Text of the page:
Married just a few months, Butturini endures the horror of her foreign-correspondent husband’s shooting while he covered the collapse of Romania’s Communist regime. Although he survives infection and numerous surgeries, the trauma opens the door to deep depression. This mental unwinding particularly terrifies Butturini, whose own mother suffered from postpartum depression and eventually committed suicide. The two retreat to their beloved Italy, where a daily regimen of good food and caring friends sustain them both. Thanks to competent medical attention and constant love, he gradually recovers, but rejoicing over the birth of their own daughter abruptly ends with the onset of another downward spiral. Butturini seeks comfort, if not answers, in family history and finds grace to sustain her. This is an unsentimental first-person account of living with severe depression, and Butturini finds real ground for hope despite the disease’s intractability and its potential for genuine tragedy. --Mark Knoblauch
"When we find ourselves coping with pain, the kitchen can become our therapist, food our source of comfort. The joy of cooking was certainly the salve that soothed the emotional wounds that the journalist Paula Butturini endured. . . . [A] blunt and brave memoir."
-The New York Times Book Review
"In this moving account . . . Butturini describes how she turned to the familiar comforts of preparing meals to maintain control as her husband spiraled into darkness. . . . Feast is a reminder that food sustains not only bodies but souls as well."
-People (three and a half stars)
"Her account of Tagliabue's shooting and near-death brings tears to the eyes."
-San Francisco Chronicle
"It is a celebration of the human spirit, persevering in the face of overwhelming obstacles, and a paean to the restorative ability of food to bring comfort and peace to our souls as well as our bodies."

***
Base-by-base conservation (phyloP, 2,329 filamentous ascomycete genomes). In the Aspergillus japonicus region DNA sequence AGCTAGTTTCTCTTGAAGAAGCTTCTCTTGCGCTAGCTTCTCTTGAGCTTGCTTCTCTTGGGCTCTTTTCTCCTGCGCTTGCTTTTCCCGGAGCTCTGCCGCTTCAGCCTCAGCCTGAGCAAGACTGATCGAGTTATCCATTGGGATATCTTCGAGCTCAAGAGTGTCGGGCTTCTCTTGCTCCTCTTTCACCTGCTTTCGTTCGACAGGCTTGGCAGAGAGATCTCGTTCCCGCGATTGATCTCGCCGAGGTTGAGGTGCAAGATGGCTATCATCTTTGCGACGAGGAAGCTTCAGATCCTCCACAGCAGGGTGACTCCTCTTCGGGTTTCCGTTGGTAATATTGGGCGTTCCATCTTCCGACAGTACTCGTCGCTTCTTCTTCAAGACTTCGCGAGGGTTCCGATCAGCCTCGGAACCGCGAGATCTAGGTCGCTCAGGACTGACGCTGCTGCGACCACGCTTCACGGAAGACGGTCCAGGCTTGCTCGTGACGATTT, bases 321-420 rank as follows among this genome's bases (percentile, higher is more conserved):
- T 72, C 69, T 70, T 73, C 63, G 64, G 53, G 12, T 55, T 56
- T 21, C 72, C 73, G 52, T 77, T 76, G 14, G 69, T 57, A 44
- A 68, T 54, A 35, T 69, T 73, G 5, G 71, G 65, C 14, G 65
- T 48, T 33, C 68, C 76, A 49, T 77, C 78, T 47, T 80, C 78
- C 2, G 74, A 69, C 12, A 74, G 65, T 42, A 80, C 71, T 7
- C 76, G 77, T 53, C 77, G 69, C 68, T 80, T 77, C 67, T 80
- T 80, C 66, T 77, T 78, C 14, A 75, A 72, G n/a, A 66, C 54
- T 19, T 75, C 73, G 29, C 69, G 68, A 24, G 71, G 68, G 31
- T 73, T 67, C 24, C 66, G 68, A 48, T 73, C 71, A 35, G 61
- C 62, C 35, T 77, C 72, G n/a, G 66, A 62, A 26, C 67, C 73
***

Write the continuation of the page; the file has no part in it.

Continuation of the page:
"Bringing out the sights, scents, and tastes of Italy, she delicately and expertly simmers together memories of violence, pain, and depression with stories of hope and love. . . . Butturini's writing about Italy, food, family, and friends will appeal to readers of travel memoirs; her treatment of injury and illness will provide inspiration to those who seek healing; and her straightforward accounts of the turmoil during the fall of the Soviet bloc will interest those who enjoy history and politics. Highly recommended."
"If food is love and love heals, does that mean that food heals? Paula Butturini proves the equation in gorgeous yet unadorned prose. I will never, ever forget this book."
-Patricia Volk, author of Stuffed and To My Dearest Friends
"Written with grace and courage, Paula Butturini's Keeping the Feast is about the endurance of love in the face of overwhelming odds--depression, tragedy, loss. But it is also about the comfort to be found in the dailiness of life, when every humble act becomes an act of faith; when the preparation and sharing of three good meals a day, however simple, is both a reminder and a celebration--an insistence on celebration--of what life offers. Keeping the Feast is a triumph of will and spirit. It made me hungry for everything."
-Abigail Thomas, author of A Three Dog Life
"Keeping the Feast is a remarkable story, gorgeously told. We reflect, relish, grieve, and heal our way with Paula Butturini, who is wise about so many things-family and place; depression, religion, and love; the disastrous long-term fallout of a single bullet fired at a loved one; and the immediate restorative pleasures of a single Italian meal. This book evokes life at its most serious and dire, and at its most mysterious and delectable. Read it, and be deepened and refreshed."
-Krista Tippett, host of the public radio program Speaking of Faith